Centre for Research in Communication and Culture


7 December 2016

Performing Hip-Hop Englishness: Place, race, masculinity and the role of rap in the performance of Alternative British identities

Presented By Dr Richard Bramwell
  • 1-2 pm (part of the CRCC Seminar Series)
  • Brockington U1.22

About this event

This paper examines the role of rap culture in two youth centres, an arts charity and a high security prison. Whereas blacks make up roughly 3% of the general population, they constitute 15% of the prisoner population in England and Wales. Despite decades on unequal outcomes for black and ethnic minority groups within the criminal justice system, the social experiences and aesthetic practices of black Britons has been largely overlooked within prison sociology. This paper draws on twelve months of fieldwork in English social and penal institutions in order to examine the construction of identity by young adults through rap music. Through a combination of participant observation, interviews and the close textual analysis of rap lyrics, this paper investigates how black men come to terms with their marginalisation in mainstream society, how they negotiate their identities through the black public sphere, and respond to their conditions of incarceration in prison through this oral-poetic form. The paper critically engages with how youth centres and prisons attempt to produce citizen subjects through the provision of music education programmes and the censorship of particular types of rap lyrics. Through an examination of the pedagogical practices and the social and aesthetic judgements made about rap lyrics by youth workers and prison educators, this paper highlights the aesthetic devaluation of rap that takes place even as social and penal institutions recognise the potential instrumental value of engaging with marginalised groups through this art form.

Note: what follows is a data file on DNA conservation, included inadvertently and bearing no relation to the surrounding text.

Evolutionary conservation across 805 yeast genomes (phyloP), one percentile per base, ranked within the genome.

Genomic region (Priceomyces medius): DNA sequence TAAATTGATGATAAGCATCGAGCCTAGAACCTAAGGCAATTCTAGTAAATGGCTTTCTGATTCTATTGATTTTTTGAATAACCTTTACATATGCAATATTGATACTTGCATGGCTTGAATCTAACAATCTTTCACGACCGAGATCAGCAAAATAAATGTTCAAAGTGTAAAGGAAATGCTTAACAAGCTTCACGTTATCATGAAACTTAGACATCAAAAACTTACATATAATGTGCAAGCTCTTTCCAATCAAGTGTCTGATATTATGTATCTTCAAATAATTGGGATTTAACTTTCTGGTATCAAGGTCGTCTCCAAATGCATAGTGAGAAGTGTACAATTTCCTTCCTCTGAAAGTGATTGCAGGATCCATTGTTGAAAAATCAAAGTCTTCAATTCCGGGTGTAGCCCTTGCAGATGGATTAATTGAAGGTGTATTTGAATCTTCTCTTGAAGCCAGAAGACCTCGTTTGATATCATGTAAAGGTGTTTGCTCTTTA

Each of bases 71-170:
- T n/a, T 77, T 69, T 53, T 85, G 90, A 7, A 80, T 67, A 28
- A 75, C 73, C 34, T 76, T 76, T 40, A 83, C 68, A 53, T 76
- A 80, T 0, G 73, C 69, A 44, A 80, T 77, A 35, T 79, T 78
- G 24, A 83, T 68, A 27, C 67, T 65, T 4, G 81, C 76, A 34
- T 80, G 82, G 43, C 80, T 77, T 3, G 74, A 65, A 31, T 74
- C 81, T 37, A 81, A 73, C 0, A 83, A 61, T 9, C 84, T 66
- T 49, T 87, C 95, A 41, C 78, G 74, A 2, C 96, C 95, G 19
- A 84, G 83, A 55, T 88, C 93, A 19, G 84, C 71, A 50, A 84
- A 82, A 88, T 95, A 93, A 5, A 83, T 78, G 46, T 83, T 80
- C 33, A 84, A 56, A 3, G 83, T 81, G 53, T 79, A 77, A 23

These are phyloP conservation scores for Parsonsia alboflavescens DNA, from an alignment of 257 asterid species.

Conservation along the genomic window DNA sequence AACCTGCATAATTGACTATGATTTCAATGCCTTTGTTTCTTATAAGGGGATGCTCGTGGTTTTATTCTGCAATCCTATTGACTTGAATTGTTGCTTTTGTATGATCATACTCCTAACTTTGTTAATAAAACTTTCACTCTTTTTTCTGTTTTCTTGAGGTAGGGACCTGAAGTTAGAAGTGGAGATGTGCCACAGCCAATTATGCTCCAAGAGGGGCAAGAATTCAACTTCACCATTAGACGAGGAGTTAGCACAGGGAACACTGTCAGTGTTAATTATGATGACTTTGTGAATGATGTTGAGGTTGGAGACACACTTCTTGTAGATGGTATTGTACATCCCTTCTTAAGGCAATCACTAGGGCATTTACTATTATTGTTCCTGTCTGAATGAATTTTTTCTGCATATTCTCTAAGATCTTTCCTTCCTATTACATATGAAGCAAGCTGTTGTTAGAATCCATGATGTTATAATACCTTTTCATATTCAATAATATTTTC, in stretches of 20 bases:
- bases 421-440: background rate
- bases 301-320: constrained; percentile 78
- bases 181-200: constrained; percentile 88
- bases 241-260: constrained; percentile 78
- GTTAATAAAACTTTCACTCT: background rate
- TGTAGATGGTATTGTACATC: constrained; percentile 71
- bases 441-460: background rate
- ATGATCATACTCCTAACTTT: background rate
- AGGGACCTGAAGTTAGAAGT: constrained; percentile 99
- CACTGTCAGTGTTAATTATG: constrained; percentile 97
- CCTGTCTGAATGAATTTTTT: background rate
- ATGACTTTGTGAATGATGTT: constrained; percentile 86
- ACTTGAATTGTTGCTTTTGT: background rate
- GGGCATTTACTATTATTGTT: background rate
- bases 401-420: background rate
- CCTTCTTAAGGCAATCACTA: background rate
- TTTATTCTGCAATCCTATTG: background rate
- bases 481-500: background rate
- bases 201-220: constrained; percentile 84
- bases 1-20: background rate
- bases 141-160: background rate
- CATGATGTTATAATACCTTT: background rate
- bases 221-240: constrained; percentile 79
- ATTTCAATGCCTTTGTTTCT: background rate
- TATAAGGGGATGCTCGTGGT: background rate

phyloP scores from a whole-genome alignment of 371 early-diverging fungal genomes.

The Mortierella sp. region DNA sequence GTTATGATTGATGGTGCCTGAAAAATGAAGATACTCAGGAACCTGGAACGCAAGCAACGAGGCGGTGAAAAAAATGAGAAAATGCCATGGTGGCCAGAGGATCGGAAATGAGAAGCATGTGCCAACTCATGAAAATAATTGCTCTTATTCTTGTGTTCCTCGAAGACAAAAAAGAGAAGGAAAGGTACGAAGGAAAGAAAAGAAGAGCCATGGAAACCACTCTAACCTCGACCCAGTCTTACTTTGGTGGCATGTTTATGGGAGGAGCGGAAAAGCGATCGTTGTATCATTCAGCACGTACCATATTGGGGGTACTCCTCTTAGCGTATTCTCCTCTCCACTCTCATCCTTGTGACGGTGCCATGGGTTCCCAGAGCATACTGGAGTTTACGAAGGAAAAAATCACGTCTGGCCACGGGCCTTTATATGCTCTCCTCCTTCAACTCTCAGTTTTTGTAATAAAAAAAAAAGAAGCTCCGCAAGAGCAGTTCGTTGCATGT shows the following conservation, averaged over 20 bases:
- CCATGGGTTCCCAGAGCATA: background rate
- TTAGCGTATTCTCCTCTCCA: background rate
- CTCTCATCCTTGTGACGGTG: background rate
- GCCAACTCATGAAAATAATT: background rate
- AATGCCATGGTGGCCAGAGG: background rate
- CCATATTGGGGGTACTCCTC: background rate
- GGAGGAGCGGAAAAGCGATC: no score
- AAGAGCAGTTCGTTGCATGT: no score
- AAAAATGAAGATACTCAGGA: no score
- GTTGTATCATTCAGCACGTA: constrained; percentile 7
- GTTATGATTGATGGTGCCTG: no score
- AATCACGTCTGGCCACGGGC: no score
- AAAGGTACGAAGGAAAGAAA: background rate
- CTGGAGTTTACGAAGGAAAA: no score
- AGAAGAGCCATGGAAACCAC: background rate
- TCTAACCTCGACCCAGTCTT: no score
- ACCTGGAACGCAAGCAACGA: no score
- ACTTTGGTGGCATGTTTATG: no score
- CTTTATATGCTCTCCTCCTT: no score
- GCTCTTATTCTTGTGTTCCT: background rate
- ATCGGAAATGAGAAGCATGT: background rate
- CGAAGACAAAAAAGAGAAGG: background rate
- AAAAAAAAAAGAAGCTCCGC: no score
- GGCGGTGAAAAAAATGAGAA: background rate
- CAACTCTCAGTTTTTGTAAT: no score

This event is part of the CRCC Seminar Series.